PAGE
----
The mobile app is the true star of the show here, though, as it lets you use its high-resolution sensor to create multiple tight and wide shots, and switch between them with a tap on the screen. Or, you can have the software automatically track people and switch between shots.
The company announced a new camera at CES 2020, the Mevo Start. It lets you stream 1080p video live to every major platform instantly with the Mevo app for up to 6 hours without an external power source. You’ll also be able to create a true multicamera shoot with them and control them all from your phone.
Read the Livestream Mevo Plus hands-on.
Better than your phone, but still fits in a pocket, Sony’s RX100 III (also known as RX100 Mark III or M3) gives you a big image sensor and a bright lens for better video quality even when your lighting isn’t the best. It has a flip-up LCD screen so you can see yourself when you’re shooting. This compact video camera has a clean HDMI output, too, so you don’t have camera settings and info in your video if you output to an external recorder, encoder or display. The RX100 M3 records in full HD, but its successor, the RX100 IV, goes up to 4K. This is the best vlogging camera amongst those that offer simple point-and-shoot video.
Read the Sony Cyber-shot RX100 III review.
A prosumer camcorder is a good choice because, unlike other vlog camera options, it’s expressly designed for video recording. The G21 camera has many key features to look for, like headphone and external mic jacks, a cold shoe and mini accessory port for a mic or light, clean HDMI out, a flip-out rotating display, and electronic viewfinder and manual controls. The video recording camera also has an improved CMOS sensor for excellent low-light performance. Plus, you don’t have to mess with taking lenses on and off with its 20x f1.8-2.8 26.8-576mm-equivalent zoom lens.
See at Canon.
This mirrorless digital camera might be shaped like a traditional SLR camera, but the GH5 was built for video. You’ll find all the features you need in a camera for vlogging, and then some, regardless of your experience level, and it’s all wrapped up in a splash-, dust- and freezeproof body.
If its $1,300 price is more than you want to spend for a camera body (you’ll need to buy lenses, too), its predecessor, the GH4, is still an excellent option despite its age — it was released in 2014 — for around $600.
Read the Panasonic Lumix DMC-GH5 hands-on.
Read more: Best digital cameras for 2020
The 80D pops up in a lot of top lists for good reason: The company’s Dual Pixel CMOS sensor gives it a fast on-sensor autofocus system; the Live View performance — which lets you see the footage you’re shooting on its screen without looking through the viewfinder — is smooth; it has headphone and mic jacks, and it supports 1080p and 60 fps. The one downside is that it doesn’t have a clean HDMI output, so if you’re going to livestream, you’ll need to shut off all the display info and switch to manual focus.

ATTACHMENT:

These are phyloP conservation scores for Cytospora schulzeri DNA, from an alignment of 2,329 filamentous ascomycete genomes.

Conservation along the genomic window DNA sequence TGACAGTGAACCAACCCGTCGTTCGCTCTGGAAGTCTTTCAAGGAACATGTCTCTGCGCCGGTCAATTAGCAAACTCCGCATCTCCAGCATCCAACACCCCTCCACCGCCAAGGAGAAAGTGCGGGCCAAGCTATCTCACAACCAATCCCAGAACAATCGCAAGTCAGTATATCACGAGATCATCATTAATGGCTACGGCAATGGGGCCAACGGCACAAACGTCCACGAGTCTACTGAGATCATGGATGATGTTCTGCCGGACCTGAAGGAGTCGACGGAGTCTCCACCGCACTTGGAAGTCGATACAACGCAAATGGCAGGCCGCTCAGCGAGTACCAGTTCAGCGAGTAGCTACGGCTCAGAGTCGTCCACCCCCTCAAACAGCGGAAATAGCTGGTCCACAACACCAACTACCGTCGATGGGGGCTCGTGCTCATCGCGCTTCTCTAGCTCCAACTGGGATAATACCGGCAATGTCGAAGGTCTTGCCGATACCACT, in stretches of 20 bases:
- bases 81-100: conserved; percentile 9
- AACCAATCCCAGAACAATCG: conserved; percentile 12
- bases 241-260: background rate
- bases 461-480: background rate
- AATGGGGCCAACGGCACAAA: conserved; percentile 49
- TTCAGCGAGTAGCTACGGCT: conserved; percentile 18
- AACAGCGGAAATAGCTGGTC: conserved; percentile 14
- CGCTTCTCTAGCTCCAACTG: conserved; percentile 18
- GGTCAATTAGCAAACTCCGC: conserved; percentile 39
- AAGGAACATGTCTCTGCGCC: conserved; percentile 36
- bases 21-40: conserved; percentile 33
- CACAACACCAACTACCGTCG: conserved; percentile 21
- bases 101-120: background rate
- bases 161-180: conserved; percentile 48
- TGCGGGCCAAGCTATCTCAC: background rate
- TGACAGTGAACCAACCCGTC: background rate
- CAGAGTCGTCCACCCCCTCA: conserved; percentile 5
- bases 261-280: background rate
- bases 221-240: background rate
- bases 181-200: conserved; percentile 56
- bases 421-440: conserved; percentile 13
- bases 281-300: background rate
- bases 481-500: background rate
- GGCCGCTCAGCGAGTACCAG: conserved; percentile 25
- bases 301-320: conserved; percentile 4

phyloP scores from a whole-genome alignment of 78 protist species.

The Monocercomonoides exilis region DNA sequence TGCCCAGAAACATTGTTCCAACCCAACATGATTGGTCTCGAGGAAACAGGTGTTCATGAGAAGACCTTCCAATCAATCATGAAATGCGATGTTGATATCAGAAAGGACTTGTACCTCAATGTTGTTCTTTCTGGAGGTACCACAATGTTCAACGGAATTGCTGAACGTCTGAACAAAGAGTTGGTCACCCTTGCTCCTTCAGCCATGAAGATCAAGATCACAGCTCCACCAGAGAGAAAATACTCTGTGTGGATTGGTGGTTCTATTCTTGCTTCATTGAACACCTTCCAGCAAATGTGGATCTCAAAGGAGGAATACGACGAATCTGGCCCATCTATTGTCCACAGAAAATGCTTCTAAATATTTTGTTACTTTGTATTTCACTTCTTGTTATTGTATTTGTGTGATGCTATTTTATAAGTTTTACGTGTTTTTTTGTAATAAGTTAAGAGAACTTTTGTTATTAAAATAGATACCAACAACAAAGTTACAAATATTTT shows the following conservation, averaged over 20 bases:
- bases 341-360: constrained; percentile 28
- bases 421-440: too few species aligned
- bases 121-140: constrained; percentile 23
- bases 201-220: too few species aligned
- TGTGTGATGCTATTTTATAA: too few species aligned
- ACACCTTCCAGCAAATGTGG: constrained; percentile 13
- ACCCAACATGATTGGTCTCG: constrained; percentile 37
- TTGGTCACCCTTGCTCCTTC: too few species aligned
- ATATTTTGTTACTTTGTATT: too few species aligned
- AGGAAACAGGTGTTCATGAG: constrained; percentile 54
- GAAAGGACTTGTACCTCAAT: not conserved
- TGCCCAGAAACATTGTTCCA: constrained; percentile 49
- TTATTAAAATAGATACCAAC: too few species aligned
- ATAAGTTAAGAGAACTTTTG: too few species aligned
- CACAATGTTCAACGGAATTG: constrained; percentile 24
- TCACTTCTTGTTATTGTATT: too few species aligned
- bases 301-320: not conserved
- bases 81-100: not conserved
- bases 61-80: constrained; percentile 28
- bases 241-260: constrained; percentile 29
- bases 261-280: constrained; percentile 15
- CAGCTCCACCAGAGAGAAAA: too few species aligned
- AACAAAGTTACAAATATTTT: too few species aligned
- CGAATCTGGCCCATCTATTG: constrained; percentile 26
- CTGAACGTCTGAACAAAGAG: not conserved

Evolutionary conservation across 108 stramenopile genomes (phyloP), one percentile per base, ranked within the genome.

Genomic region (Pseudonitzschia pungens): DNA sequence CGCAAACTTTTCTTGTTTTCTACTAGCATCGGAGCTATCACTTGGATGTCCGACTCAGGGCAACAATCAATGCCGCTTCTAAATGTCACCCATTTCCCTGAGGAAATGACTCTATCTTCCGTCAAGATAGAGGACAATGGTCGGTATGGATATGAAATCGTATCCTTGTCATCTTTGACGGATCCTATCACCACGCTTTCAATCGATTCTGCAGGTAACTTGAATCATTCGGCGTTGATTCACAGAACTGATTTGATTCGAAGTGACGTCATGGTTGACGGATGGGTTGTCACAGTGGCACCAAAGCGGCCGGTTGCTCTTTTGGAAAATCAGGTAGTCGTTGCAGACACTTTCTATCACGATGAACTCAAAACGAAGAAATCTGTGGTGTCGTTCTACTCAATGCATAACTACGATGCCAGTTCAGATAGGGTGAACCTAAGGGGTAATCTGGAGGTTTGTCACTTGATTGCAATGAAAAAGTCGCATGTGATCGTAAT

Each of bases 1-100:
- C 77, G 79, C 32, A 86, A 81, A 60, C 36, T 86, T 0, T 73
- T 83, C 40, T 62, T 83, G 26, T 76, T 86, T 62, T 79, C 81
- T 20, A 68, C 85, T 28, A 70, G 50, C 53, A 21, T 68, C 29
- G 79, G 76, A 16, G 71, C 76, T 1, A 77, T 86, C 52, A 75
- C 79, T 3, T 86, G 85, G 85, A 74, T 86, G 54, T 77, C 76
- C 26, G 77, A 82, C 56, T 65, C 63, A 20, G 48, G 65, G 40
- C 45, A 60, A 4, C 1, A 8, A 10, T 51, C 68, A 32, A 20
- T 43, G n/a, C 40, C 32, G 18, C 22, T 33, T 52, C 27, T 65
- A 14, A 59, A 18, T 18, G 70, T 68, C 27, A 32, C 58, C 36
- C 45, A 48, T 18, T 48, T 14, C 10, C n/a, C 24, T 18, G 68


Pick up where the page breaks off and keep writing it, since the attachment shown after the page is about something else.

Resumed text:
Read the Canon EOS 80D review.
Getting great video for YouTube requires a little more than the best vlogging camera and Wi-Fi connection. You’ll want good lighting and audio, too. And if you’re planning to stream, you might need a capture card or encoder to get video from your camera and up on YouTube or other video-sharing sites.
The compact Lume Cube Air gives you a bright boost when you don’t have enough light but still fits in a pocket. With its built-in Bluetooth and mobile app, you can wirelessly connect the light to your phone to control brightness as well as strobe speed and flash duration for photos. It comes with diffusers to help soften its light and the compact, lightweight design even has a magnetic back in addition to a tripod mount so you can use it hands-free, too.
The VC kit, which stands for video conferencing, comes with a small suction cup mount that you can easily stick to your phone, tablet or display for brightening your face or subject without having to reposition the light every time you move your camera.
See on Lume Cube.
An external microphone is a must for high-quality vlogging. When it comes to mobile or on-camera mics, I lean toward Rode’s microphones, such as the SmartLav Plus and the VideoMicro (shown here, mounted on a dSLR).
Whether it’s the long-standing favorite Yeti or its new $99 Ember XLR mic, Blue continues to make some of the best studio and live-streaming mics for the money.
Read the Blue Yeti USB review.
You don’t need interchangeable lenses to get high-quality footage — just grab some simple add-on lenses. The Black Eye Pro lenses are nice because they quickly clip on and fit any phone lens (or tablet or laptop webcam, for that matter). Though you can buy lenses individually, you can also get them as a kit with a custom case that includes fisheye, 2.5x telephoto, and cinematic wide-angle lenses.
If you want to livestream from a camera like the pros, you’ll need a hardware encoder like the Webcaster X2. It allows you to connect HDMI and USB audio and video sources and stream from them to YouTube, Twitch or Facebook over Wi-Fi or Ethernet. It has an HDMI output, too, so you can monitor your stream.
See on Epiphan.
A software encoder will let you stream your PC games and webcam video to YouTube and Twitch. However, console players will need a capture card like the HD60 S. Connect this to your Nintendo Switch, PlayStation 4 or Xbox and to a PC or Mac and a display and it will capture your gameplay and set you up for streaming. The included software will help you mix in webcam video as well.
See on Elgato.